Benton County commissioners want to revive a 2011 agreement to study consolidating the emergency dispatch operations in the Tri-Cities.
The study never happened, and instead a new pact is circulating among local governments calling for a consultant to help design and implement a plan for a regional dispatch system in Benton and Franklin counties.
"We just need to go back to the original documents that everybody was OK with," Commissioner Jim Beaver told the Herald on Tuesday.
He also said commissioners want the state -- not the counties -- to be the entity to hire the consultant for the study.
Benton County commissioners discussed the dispatch issue at their regular Tuesday morning meeting. A special session to talk more about the matter is planned for 9 a.m. today at the Benton County Justice Center, 7122 W. Okanogan Place, Kennewick.
The idea of joining the emergency dispatch operations in the Tri-Cities has been on the table for years.
One study, by the consulting firm eGov, suggested the move could save money and improve services. And in late 2011, Benton and Franklin counties approved an agreement to use state money for a separate study.
But that report never materialized, and instead the new agreement came to commissioners about a year later, county officials have said.
Officials from most of the other local governments involved in the talks have said they see the new agreement as an intermediate step, leading to creating a business plan that would help decide if consolidation is the right move. A final decision would come later, they've said.
But some Benton County officials have viewed it as committing to a merger -- something the county isn't yet ready to do.
Two state officials were at Tuesday's meeting and said the local governments could pursue either agreement.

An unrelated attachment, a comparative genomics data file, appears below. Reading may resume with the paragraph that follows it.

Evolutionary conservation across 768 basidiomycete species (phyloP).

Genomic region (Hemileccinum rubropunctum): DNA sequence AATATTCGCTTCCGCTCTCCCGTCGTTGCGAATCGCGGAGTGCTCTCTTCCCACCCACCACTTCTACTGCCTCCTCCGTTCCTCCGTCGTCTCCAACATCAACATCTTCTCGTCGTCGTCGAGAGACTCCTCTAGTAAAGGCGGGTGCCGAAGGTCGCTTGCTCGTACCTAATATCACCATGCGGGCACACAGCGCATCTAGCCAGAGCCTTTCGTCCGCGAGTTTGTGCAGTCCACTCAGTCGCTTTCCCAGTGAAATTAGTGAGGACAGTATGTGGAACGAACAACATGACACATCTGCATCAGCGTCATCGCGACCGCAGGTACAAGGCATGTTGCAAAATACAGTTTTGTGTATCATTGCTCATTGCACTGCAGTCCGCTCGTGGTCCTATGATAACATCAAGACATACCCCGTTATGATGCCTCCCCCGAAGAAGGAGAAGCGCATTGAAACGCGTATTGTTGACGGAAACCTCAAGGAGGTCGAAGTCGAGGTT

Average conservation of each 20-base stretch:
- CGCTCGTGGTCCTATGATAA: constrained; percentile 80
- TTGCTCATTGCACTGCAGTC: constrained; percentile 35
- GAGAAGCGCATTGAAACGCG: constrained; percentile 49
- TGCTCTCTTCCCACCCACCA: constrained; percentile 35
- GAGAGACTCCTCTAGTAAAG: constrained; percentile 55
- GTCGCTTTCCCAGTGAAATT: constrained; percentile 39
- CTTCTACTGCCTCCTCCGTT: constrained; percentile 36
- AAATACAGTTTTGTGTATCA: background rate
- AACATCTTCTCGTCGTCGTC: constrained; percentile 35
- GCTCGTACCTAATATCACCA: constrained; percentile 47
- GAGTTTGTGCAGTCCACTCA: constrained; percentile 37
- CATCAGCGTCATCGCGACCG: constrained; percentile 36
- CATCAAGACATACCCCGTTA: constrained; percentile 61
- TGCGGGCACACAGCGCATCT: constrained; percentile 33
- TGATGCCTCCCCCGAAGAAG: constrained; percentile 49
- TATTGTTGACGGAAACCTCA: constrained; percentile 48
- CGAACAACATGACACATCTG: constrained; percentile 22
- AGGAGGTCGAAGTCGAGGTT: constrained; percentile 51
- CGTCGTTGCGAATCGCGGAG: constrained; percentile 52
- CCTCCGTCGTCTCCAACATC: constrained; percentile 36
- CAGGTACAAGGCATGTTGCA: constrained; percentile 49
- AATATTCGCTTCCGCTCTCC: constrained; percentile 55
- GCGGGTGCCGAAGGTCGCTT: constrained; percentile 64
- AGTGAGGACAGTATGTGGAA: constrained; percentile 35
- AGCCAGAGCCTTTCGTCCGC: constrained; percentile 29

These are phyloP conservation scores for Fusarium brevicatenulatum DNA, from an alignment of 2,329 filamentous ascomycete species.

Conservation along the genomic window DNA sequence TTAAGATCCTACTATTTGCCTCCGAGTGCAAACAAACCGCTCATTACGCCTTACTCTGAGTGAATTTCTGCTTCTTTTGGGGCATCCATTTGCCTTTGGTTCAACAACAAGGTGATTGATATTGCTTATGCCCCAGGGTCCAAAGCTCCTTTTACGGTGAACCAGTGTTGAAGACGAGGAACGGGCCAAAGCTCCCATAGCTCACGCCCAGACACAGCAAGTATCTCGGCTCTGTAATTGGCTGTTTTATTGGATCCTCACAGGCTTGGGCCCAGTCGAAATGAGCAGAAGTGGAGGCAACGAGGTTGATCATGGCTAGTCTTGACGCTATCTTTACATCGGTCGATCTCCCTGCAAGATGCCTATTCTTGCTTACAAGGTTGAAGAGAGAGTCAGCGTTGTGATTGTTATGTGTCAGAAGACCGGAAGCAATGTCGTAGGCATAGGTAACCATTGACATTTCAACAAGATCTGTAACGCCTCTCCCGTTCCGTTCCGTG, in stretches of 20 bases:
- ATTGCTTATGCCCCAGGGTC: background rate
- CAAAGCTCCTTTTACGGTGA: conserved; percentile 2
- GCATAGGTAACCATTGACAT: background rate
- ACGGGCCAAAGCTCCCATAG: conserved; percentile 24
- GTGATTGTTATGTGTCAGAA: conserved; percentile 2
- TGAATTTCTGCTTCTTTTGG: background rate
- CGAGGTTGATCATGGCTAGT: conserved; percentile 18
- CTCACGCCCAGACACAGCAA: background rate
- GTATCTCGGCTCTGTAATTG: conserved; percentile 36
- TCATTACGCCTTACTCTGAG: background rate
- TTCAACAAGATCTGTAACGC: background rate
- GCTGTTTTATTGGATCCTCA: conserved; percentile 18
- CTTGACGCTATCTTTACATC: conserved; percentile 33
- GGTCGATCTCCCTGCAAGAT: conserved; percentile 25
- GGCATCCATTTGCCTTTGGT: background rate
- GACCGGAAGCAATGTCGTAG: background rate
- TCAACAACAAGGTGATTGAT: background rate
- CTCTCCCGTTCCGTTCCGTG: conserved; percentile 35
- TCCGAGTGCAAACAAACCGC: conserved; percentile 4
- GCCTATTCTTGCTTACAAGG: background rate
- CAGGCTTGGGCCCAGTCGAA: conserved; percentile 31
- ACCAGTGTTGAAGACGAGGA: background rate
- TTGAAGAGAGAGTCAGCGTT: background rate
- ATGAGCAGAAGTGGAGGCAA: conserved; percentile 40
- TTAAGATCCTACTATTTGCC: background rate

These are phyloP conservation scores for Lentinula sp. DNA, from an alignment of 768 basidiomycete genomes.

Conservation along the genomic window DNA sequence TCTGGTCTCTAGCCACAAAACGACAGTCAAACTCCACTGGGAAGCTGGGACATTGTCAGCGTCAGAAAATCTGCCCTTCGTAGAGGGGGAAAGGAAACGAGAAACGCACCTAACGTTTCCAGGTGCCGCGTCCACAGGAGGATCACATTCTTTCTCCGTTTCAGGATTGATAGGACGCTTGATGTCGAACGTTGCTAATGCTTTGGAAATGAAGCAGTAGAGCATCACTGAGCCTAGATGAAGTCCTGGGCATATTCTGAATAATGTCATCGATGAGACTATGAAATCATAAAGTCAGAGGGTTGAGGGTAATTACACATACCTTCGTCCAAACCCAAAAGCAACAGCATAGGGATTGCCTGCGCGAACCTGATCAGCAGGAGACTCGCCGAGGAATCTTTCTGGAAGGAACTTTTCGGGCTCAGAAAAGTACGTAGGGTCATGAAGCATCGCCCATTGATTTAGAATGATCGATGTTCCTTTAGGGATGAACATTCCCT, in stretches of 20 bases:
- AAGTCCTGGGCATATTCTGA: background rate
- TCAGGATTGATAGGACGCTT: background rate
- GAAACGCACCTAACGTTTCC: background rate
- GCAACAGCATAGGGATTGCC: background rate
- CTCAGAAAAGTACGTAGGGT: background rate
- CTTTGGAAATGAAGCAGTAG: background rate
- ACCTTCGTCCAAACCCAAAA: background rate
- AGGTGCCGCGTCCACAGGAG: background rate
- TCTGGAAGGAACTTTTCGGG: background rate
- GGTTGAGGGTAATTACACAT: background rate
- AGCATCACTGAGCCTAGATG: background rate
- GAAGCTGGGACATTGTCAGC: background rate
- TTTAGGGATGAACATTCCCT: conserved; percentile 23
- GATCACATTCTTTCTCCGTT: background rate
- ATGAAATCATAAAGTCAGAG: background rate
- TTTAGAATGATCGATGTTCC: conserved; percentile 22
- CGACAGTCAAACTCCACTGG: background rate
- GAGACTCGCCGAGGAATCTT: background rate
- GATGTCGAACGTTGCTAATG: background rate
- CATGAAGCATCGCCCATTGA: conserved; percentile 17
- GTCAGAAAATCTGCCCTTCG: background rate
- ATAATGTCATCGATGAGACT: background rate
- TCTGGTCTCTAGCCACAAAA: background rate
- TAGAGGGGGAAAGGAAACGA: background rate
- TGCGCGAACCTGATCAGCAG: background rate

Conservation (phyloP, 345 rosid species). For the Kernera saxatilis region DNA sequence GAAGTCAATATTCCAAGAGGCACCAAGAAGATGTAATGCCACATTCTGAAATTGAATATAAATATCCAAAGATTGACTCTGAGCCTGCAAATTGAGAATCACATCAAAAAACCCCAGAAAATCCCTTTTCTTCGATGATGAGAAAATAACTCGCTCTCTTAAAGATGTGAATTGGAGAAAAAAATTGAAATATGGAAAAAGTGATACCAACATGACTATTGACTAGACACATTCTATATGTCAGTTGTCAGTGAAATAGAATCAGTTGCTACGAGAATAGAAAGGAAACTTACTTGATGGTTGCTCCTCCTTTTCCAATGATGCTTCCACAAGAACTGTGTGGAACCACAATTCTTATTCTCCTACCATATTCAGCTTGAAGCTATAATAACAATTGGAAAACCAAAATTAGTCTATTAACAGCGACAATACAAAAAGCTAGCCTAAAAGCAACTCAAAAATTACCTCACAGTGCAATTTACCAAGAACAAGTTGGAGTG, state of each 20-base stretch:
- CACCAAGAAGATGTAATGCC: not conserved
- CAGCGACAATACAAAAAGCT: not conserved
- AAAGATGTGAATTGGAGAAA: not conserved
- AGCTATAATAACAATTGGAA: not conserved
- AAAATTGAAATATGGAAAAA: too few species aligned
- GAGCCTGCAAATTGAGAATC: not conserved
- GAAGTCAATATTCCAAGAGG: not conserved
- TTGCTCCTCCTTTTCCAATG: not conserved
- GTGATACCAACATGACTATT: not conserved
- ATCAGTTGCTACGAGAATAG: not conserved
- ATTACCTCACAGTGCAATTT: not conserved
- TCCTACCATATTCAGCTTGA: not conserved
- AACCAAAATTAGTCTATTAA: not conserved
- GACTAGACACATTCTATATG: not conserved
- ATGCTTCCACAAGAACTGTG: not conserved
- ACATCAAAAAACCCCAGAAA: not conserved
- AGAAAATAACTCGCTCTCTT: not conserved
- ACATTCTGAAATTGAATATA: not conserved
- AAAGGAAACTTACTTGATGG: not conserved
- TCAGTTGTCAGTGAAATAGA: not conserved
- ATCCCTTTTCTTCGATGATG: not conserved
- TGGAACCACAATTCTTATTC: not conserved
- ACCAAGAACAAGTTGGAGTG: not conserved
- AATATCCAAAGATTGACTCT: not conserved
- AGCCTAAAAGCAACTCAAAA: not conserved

w Commissioners asked staff to start the process of having 38th Avenue classified as an urban collector street, which would make it eligible for federal funding. West Richland plans to join in the request, the county's public works manager said.
The dirt road today is privately maintained. A group of property owners in the Willamette Heights area near West Richland recently proposed paving it -- and a few other roads in the area -- through a county road improvement district, or CRID. Property owners within the improvement district would have footed the bill through per-parcel assessments.
But not all the landowners supported the proposal, and commissioners ended up rejecting it at a meeting earlier this month. Beaver said during that session that the county should discuss contributing road money to "at least 38th, and we should be talking to the city of West Richland about how we can partner to have that collector-arterial constructed."
He asked county staff to come back with a resolution to start the process of reclassifying it.